President's Message - June 26, 2019

June 26, 2019

July is our month to fully embrace all that summer has to offer. It is also the provincial government's opportunity to accept the olive branch that is being handed to them.

As has been reported in the media recently, the federal government was forced to delay the approval of the 213-kilometre Manitoba- Minnesota Transmission Project (MMTP) line when they recognized that the Pallister government didn't properly consult with Indigenous communities.

This delay was a powerful statement. The reaction from our province was blame. Blame launched at the federal government, and more blame directed toward the Hydro Board. But now the smoke has cleared. A decision has been made. Ottawa approved the project, but with some very straightforward conditions.

One of the 28 National Energy Board license conditions make it clear that Manitoba Hydro must honour its commitments to Indigenous Peoples and the Manitoba Metis Federation (MMF). That includes our $67.5-million reconciliation and accommodation agreement that had been improperly discarded by the Pallister government. The agreement we have had to fight the Pallister government to reinstate. It is regrettable that we've been forced into conflict. But conflict can result in progress.

Here is an opportunity for Pallister. This is his moment to embrace true reconciliation. Now Ottawa has weighed in and further validated our position, Pallister can acknowledge the Constitutionally Guaranteed Rights of the Citizens of the Metis Nation, the Founders of Manitoba, and show us that he hears our collective voice. His action must now be to reinstate our agreement, so the plan can go forward and meet its timeline. This will be to everyone's advantage. The $453-million transmission project benefits every single citizen of Manitoba, helps to fight climate change and transition to a lower carbon economy. If he does not reinstate the Agreement, then we will continue to protect our rights through the courts.

If there is no progress on the MMTP, there will be no one to blame but Pallister.

The very definition of strong leadership, leadership that has resulted in recognition and justice, was recently confirmed in Ottawa with the Crown-Metis Nation Summit. Prime Minister Justin Trudeau was presented with the Order of the Metis Nation, our highest award to acknowledge those who have made a significant contribution to the Metis. His contributions have been positive and real ones.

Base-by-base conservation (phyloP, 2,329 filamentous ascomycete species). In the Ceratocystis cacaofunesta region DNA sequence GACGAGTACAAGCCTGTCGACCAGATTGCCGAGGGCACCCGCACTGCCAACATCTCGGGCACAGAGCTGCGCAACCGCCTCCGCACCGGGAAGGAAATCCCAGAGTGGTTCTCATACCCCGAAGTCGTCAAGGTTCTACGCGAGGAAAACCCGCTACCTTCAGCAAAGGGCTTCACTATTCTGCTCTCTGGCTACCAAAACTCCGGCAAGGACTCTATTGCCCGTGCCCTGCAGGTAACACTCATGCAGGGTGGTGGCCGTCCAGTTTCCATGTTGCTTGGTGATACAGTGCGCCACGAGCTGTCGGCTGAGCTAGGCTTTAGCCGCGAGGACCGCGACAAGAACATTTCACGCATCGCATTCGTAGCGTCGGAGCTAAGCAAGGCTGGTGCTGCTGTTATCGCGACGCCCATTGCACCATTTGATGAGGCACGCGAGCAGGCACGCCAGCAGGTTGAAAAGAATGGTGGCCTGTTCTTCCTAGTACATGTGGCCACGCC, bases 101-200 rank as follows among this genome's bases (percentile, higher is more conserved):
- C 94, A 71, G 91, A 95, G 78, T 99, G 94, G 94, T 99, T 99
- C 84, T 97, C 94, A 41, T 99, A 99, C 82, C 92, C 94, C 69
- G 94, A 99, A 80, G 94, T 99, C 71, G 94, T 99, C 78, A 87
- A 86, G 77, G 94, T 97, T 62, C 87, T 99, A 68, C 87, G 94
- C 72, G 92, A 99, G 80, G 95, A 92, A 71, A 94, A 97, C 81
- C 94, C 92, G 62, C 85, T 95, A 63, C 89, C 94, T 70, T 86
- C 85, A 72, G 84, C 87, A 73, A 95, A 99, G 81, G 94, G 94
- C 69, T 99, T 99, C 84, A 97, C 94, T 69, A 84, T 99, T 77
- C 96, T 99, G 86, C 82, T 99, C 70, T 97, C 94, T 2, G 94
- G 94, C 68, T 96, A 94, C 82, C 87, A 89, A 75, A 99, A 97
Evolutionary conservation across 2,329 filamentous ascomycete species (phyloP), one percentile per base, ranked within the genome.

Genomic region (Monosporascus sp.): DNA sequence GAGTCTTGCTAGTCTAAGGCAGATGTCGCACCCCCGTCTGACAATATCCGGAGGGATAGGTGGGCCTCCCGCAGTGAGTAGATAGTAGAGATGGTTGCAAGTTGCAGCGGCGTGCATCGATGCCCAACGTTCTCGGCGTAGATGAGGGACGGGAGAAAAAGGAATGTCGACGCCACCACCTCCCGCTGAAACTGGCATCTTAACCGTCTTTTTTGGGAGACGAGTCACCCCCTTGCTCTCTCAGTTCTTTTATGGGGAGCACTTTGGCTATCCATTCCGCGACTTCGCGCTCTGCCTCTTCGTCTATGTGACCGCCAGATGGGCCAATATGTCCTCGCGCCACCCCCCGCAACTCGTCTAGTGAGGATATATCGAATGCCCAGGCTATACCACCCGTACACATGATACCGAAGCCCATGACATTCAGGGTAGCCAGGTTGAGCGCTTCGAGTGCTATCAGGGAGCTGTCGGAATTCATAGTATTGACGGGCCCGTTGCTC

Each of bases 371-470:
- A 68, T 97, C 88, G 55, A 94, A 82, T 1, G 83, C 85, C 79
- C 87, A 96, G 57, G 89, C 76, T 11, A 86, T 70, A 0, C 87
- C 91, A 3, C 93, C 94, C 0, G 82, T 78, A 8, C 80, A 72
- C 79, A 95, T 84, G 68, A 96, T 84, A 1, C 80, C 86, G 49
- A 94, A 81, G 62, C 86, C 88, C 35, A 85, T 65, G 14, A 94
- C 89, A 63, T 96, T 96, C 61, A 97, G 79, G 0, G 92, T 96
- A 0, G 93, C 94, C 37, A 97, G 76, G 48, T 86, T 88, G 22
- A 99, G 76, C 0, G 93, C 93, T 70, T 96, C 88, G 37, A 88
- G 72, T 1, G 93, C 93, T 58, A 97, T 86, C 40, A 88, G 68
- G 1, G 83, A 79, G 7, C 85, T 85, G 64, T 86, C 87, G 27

A recent action is the $30-million Metis Veterans Recognition Payment Contribution Agreement I recently signed in Ottawa along with Veterans Affairs Minister, Lawrence MacAulay. Money is being paid out to Métis Veterans and their survivors. I had the honour of presenting a payment to Saskatchewan native and Second World War Veteran Paul DeLorme, who now resides in England. A trust fund will also be set up for families. I am thankful the bravery and sacrifice of the Métis People are finally being recognized. We are now righting past wrongs. There are few Métis Veterans still alive and I will meet with these heroes personally to thank them and deliver their cheques. The remaining funds will be allocated after careful consultation with veterans, families and community.

This is a strong demonstration of how our relationship with Ottawa is Reconciliation in Action. Not empty words, but active working to respect our Metis government, our rights, claims and interests and the many unique challenges, such as veteran's rights, jobs, housing and post- secondary education. Your MMF government is dedicated to reclaiming our rightful place in Confederation.

Next year is the landmark 150 years since the Metis Nation joined Canada. The Metis Nation's Manitoba Metis Community is Canada's Negotiating Partner in Confederation and the Founder of Manitoba. We have been working with Canada on a number of initiatives to celebrate our important 2020 anniversary. We invite all levels of government to join us as our Metis Nation marks Manitoba's birthday.

We always hold close to our hearts the contributions of our Elders, who are the keepers of our history and our values. Recently the MMF attended the annual Keeping the Fires Burning event hosted by Ka Ni Kanichihk and the sakihiwewin Foundation, and welcomed nine elders into the Circle of Honour. I want to congratulate Eldon Campbell on his recognition as our Métis Elder at the ceremony. I also want to thank Minister Anita Campbell for attending on my behalf.

The strength of our Elders inspires us to be strong.

I invite everyone to Ste. Madeleine Metis Days, July 19-21. This is the 80th anniversary since the forced relocation of the people of Ste. Madeleine. We will mark the occasion by coming together in the spirit of community with entertainment, games, dancing, fiddling, kid's activities, a historical tour, and much, much more. There will be free camping for your enjoyment! I would like to thank the Ste. Madeleine local executive and volunteers for their hard work making this event a reality.

The Ste. Madeleine story is a firm reminder of why we fight so hard against injustice. The tragedy happened not so very long ago. That is why we gather together to celebrate acts of reconciliation, and why we must always be vigilant and strive to protect our Métis Families and ensure future generations, remember our past.

Finally, please keep in your thoughts and prayers, members of our community who are experiencing illness or have recently lost a loved one. I pray for your continued strength in trying times.



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